I feel like I just woke up from a dream. Not the kind of dream where I'm running down a hallway and encounter a giant fish head in the wall—I stopped having that one years ago—more along the lines of a dream so realistic that you have to pause and wonder whether it all really happened.
Over the last year I've fallen into a simple routine: weekdays are spent working at the office; weeknights are spent on light housework and geeky pursuits; weekends are consumed by road trips, entertaining guests, or catching up on heavy housework and more time-consuming geeky pursuits (and, on rare occasions, sleep). I am a creature of habit, so I like my routine. It's comfortable. It's safe.
Hurricane Sandy disposed of my routine two weeks ago. A friend's wedding, my anniversary celebration, a recording collaboration with my wife for a friend's D&D campaign, the Presidential election, and another recording session for The GameCola D&Dcast have kept me from settling back into a routine ever since. And I, the creature of habit, have been...
I tend to resist change the most when I'm already happy with what I've got. This upheaval should have me up in arms, grumping about how there's no time to write or play videogames or do any of the things I want or need to do. Yet, I've been doing all the things I want or need to do. Even when I've had to put things off these past two weeks, the anticipation of completing them has kept me motivated to tackle them at the first chance I get.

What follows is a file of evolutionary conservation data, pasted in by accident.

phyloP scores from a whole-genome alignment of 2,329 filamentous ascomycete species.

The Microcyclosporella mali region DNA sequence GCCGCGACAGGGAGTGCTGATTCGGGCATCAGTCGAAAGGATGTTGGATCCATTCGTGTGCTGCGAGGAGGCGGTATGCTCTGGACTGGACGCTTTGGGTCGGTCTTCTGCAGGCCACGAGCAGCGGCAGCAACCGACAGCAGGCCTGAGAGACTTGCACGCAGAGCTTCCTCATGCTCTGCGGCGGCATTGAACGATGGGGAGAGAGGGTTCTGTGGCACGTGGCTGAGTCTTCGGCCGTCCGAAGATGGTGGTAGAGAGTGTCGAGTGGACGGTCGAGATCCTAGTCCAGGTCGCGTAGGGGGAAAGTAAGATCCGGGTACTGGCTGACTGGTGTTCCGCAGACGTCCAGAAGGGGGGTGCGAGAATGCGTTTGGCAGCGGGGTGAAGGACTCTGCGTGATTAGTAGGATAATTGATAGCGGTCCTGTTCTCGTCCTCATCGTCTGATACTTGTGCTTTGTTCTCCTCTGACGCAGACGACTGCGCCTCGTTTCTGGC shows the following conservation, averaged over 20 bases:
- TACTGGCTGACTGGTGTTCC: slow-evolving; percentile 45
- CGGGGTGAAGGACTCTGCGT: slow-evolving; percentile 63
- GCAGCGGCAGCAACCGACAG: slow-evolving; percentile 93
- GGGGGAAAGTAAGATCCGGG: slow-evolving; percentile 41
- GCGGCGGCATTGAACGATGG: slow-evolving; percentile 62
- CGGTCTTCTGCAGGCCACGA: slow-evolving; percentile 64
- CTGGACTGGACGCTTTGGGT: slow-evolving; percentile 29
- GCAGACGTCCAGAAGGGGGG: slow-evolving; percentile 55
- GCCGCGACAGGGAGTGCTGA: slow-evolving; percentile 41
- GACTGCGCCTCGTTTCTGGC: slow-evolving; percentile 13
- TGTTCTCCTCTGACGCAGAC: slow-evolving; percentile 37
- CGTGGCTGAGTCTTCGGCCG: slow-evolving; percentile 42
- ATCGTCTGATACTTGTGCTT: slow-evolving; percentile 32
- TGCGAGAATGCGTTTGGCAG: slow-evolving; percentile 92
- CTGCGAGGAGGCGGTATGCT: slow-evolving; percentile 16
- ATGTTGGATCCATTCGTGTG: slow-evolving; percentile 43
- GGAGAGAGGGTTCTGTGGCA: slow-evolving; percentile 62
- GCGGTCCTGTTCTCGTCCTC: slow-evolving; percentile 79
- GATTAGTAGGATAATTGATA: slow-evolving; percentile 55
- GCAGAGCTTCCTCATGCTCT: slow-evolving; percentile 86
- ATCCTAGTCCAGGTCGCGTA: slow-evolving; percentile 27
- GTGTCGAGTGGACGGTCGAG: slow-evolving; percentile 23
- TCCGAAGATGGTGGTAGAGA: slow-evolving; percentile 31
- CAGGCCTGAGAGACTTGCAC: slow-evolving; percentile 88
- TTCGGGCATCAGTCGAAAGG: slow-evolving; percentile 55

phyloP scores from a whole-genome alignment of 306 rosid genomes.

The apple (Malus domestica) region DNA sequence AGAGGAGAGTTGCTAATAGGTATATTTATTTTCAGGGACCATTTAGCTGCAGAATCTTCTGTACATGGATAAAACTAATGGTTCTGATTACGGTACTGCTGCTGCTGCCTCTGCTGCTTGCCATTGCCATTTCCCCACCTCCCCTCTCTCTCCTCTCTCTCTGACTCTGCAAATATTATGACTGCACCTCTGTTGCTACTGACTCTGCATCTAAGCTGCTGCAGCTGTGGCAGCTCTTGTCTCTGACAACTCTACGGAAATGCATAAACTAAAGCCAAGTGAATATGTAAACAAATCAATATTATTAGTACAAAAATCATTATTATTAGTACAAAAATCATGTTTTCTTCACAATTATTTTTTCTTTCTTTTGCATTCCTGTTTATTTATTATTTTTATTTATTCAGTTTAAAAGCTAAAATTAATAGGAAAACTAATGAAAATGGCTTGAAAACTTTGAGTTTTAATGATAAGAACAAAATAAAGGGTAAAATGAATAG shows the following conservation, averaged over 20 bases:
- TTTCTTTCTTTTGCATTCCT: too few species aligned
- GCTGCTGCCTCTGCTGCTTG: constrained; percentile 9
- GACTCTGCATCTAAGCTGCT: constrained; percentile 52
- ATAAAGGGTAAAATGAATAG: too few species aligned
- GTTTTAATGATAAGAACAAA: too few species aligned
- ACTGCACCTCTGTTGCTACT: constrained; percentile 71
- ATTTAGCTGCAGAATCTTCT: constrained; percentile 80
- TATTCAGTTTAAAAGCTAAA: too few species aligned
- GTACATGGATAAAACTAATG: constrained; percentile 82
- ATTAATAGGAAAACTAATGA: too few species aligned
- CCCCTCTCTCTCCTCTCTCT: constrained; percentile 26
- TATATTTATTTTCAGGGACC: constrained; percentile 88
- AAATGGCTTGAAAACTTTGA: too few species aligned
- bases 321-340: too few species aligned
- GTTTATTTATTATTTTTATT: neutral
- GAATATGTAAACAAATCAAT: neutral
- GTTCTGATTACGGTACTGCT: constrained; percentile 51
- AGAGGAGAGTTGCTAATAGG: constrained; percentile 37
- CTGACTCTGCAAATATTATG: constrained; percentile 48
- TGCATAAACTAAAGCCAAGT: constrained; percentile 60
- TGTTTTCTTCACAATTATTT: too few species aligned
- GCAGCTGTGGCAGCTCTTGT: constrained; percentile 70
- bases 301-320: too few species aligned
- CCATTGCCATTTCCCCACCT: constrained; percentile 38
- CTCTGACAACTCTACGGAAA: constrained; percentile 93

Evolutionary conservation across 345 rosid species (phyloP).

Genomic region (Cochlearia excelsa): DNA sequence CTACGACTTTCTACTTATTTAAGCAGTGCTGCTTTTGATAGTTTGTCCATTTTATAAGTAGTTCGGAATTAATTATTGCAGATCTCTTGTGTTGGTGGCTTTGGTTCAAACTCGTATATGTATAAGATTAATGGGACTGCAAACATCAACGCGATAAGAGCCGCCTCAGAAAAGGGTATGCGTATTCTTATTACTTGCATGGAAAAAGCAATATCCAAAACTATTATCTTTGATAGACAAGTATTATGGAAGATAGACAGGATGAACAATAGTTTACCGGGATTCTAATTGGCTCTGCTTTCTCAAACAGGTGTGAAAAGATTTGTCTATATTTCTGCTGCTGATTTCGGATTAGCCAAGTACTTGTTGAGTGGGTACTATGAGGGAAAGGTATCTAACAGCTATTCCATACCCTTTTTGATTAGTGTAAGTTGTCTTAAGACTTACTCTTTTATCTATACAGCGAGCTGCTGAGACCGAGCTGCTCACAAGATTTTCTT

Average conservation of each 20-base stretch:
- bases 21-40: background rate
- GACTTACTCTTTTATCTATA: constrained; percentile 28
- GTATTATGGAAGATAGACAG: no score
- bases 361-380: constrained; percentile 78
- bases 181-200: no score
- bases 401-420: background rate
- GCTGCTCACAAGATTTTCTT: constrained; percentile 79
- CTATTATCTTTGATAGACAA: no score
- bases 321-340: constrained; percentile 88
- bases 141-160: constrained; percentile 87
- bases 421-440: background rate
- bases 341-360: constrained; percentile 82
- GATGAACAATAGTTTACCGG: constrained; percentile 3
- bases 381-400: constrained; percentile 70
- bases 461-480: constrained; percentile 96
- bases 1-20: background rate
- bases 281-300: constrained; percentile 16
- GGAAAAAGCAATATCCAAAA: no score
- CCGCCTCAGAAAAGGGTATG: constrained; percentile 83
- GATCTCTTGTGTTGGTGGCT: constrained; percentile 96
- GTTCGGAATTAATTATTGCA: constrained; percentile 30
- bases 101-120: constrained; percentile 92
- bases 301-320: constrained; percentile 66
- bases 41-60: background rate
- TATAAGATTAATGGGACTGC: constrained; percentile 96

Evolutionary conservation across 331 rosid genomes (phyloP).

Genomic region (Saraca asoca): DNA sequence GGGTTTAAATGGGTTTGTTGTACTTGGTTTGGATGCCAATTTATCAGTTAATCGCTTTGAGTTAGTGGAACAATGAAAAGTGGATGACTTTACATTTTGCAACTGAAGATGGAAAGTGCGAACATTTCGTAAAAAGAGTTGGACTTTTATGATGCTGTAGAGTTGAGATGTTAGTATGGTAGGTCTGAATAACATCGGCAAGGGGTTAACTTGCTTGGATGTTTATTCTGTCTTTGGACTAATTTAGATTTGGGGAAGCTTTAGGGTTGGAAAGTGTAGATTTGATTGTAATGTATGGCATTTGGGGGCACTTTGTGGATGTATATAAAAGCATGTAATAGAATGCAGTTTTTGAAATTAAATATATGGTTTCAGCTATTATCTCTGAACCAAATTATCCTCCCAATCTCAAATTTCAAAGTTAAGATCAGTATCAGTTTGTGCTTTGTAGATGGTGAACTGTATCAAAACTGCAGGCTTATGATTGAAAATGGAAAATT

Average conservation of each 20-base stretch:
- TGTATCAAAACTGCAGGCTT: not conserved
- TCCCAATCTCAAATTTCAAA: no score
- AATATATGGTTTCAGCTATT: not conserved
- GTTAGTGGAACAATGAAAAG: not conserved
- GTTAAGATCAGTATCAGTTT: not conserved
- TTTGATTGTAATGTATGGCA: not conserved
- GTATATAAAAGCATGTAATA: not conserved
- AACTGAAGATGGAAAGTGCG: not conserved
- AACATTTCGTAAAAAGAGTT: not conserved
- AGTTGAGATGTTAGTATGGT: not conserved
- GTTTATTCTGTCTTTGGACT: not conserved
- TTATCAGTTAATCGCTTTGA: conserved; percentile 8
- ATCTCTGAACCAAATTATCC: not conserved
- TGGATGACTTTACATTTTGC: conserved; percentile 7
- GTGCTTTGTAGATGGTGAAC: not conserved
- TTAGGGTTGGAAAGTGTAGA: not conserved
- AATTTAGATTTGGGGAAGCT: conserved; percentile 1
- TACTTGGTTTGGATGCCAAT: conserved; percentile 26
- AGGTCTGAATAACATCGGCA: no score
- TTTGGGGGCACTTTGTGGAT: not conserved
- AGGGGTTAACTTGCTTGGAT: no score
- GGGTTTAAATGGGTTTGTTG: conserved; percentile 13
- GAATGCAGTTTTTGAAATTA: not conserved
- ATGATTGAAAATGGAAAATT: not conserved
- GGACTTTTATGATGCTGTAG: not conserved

That includes cleaning the bathroom and sweeping the carpet. Clearly, breaking me out of my routine is harmful to my mental health.
What this suggests to me is that I really haven't been happy with my routine. Not that I've been unhappy—each day has its ups and downs, but the overall trend has been that things are positive. It's that, in addition to being a creature of habit, I'm something of a control freak. This routine I've been following has been shaped by a series of factors beyond my control, and even the factors within my control feel like there's only ever once decision I can make.
As power is restored and traffic flow returns to normal and my evenings and weekends open up again—and as courtesy and topic diversity in people's conversations return to pre-election levels—I see an opportunity to settle back into the old routine.
I'm not so sure I want to take it.
It has been most refreshing to have a break from my routine. I feel more like myself than I've felt for a long time. I feel...awake. And I'm not ready to fall back into the bed that is my old routine.
This time, when I inevitably settle into a pattern, I plan for it to be one of my choosing.